Ben Johnston studied with John Cage, Darius Milhaud, and Harry Partch, the legendary instrument builder-composer who, in his seminal book Genesis of a Music, produced an intensive re-consideration of and practical thought about tuning. Johnston based his “extended just intonation” tuning on Partch’s concepts, although their music is quite different. His Sonata for Microtonal Piano/Grindlemusic (1965) tunes the piano to eighty-one different pitches with only seven consonant octaves (for comparison, Johnston’s String Quartet employs a 53-tone just intonation scale). This piece has two “versions” that follow each other: Sonata (which follows the traditional form: sonata-allegro, scherzo, slow movement, finale with each movement in the unusual ballad form AABA) and “Grindlemusic” (which conforms to a re-shuffled sonata order: finale/Premises, sonata-allegro/Questions, slow movement/Soul Music, and scherzo/Mood Music). The tuning is the same for the two versions, but the two different musical approaches make one version sound acceptable and the other grotesque. In Sonata, the music and tuning generate a spectrum of timbral edges from relatively smooth 3rds and 5ths, to sharper harmonically compound chords, and finally explores chromatic and enharmonic intervals that sound disturbingly out-of-tune. The other side of this “Janus-faced piece” is Grindlemusic which serves as the Sonata’s nemesis or alter-ego: here the pitches are chosen by a 12-tone system which ignores the tuning thereby creating a strangely grotesque sound and rhythms are transformed through complex metrical modulations. Fascinating and complex rhythmic proportions are also explored in Johnston’s Knocking Piece for Grand Piano Interior (1962), in which the players are free to choose the different surfaces, and the sustaining pedal is used for additional timbral color. Johnston has also composed a Suite for Microtonal Piano (1978) and Twelve Partials (1980) for flute and microtonal piano, as well as several impressive vocal works (Calamity Jane To Her Daughter, the opera Gertrude or Would She Be Pleased To Receive It?), as well as the early pieces for jazz band entitled “Ivesberg Revisited” (1960) and “Newcastle Troppo” (1960).
Philip Krumm was an early pioneer in modal, repetitive pattern music with such innovative compositions as Music for Clocks (1962) for multiple clocks/metronomes and orchestra (recorded in the newly released Music From the Once Festival 1961-1966, New World Records, 2003), and his “Sound Machine” (1966, formerly on Irida), a mysterious and charming electronic composition that suggests a living being with a gently insistent pulse, more like a purr, who sometimes emits quasi-random tiny beeps and sighs.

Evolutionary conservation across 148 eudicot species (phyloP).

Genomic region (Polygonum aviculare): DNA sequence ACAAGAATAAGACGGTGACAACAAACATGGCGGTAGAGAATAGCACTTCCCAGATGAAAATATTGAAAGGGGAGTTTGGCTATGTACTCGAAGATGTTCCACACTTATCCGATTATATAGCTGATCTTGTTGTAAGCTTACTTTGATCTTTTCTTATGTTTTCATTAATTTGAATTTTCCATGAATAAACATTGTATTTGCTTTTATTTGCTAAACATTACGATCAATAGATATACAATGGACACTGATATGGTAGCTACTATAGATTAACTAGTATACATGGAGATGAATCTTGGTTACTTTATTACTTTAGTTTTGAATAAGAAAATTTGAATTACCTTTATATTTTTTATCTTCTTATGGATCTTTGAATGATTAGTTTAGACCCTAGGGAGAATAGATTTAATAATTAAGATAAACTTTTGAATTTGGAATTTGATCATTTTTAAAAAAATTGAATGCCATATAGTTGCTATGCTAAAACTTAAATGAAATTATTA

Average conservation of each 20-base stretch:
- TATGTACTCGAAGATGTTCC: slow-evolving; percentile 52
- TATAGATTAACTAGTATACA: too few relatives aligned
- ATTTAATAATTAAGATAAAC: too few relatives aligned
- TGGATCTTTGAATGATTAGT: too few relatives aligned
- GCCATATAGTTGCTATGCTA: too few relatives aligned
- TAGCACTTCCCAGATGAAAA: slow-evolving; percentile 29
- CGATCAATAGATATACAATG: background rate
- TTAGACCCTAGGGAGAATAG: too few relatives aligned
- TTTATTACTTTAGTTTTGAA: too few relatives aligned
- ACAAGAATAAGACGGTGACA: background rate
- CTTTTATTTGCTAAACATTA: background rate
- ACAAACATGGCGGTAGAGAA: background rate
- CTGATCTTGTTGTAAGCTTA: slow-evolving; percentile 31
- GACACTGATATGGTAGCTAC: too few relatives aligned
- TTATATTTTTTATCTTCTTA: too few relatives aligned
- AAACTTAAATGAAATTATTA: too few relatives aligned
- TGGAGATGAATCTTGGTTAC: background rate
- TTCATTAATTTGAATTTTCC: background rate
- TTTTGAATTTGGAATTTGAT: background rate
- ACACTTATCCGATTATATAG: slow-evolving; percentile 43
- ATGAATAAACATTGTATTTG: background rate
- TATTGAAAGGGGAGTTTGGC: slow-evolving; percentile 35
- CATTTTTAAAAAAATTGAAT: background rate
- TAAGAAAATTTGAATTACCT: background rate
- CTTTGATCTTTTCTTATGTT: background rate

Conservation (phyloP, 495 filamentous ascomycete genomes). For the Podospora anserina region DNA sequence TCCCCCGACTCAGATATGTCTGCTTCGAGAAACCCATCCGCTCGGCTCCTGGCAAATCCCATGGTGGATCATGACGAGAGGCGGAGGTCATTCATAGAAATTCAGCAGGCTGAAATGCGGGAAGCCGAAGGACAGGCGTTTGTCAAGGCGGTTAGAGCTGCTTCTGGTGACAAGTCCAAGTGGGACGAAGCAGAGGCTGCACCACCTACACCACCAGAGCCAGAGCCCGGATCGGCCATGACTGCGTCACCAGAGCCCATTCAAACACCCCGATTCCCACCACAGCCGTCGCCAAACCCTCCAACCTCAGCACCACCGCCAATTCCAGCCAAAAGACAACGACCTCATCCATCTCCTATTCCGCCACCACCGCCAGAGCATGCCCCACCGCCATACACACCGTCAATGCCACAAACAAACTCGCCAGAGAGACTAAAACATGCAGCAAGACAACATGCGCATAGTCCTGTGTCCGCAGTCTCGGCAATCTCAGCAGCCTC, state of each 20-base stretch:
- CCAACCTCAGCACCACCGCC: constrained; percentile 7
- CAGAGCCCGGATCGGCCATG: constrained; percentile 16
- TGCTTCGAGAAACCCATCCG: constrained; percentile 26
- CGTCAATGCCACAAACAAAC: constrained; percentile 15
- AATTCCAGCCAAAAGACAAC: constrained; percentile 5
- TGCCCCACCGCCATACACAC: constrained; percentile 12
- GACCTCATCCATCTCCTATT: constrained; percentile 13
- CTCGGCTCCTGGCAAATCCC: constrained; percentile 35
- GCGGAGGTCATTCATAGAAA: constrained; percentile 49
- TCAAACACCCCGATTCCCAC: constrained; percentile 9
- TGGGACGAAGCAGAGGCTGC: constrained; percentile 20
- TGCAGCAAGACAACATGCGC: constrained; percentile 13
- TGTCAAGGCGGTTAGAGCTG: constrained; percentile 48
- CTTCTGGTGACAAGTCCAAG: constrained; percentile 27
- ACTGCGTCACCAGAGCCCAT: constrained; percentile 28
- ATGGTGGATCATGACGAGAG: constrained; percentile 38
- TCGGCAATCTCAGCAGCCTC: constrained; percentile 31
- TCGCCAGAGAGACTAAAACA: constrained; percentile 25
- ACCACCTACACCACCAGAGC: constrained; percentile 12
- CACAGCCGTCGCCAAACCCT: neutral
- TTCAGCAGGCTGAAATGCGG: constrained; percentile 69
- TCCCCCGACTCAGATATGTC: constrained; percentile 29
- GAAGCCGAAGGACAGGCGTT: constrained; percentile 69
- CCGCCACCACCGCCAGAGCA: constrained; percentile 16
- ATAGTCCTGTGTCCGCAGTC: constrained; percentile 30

Krumm’s remarkable Piano Variations (1962) are all performed using only one mid-range root position C major chord. The “variations” are in the complex fingering changes that affect the pressure—and consequently the timbre—of the chord. The score of Krumm’s Formations for piano (1961-1962, recorded on IDEA Records, 2003), based on star maps, is unfolded like a long Japanese scroll book and is covered with lattices which connect pitches; the notation looks like some celestial pathway. Movement occurs from note to note following straight lines in any direction; the notes are written modally on the white keys without accidentals, which may be added by the performer (similar to the medieval musica ficta practice of keeping melodies in the same shape but changing their modes by the addition or subtraction of flats and sharps, used then to generate final sounding cadences).
Krumm’s “Banshee Fantasy” for piano solo (1996) pays homage to Henry Cowell‘s “The Banshee.” Krumm employs several techniques used by Cowell (forearm tone clusters, scrapping across the strings, glissandi along a string, silently depressed chords) and adds others (patting hands randomly or using guitar slides on the strings, fast keyboard gestures held with the sustaining pedal resonate beneath subsequent playing on the inside strings, etc.). Recently, Krumm has created over eighty electronic pattern music miniatures under the title Secret Pleasures, and has composed a Concerto for Bassoon (recorded on Opus One).
Steve Reich‘s pattern works for the keyboard include the Piano Phase (1967) for two pianos or two marimbas, and Four Organs (1970) for four electric organs and maracas. Jazz was important in Reich’s early life, and from experience and others he derived the unchanging pulse in most of his instrumental works. His writing has a more propulsive and percussive edge than works by Riley or Philip Glass. Perhaps the culmination of his use of the piano as percussion is Six Pianos, a work inspired by Reich’s desire to create a work for all the pianos in a piano store.
From 88 Keys to Freedom: Segues Through the History of American Piano Music
by “Blue” Gene Tyranny
© 2003 NewMusicBox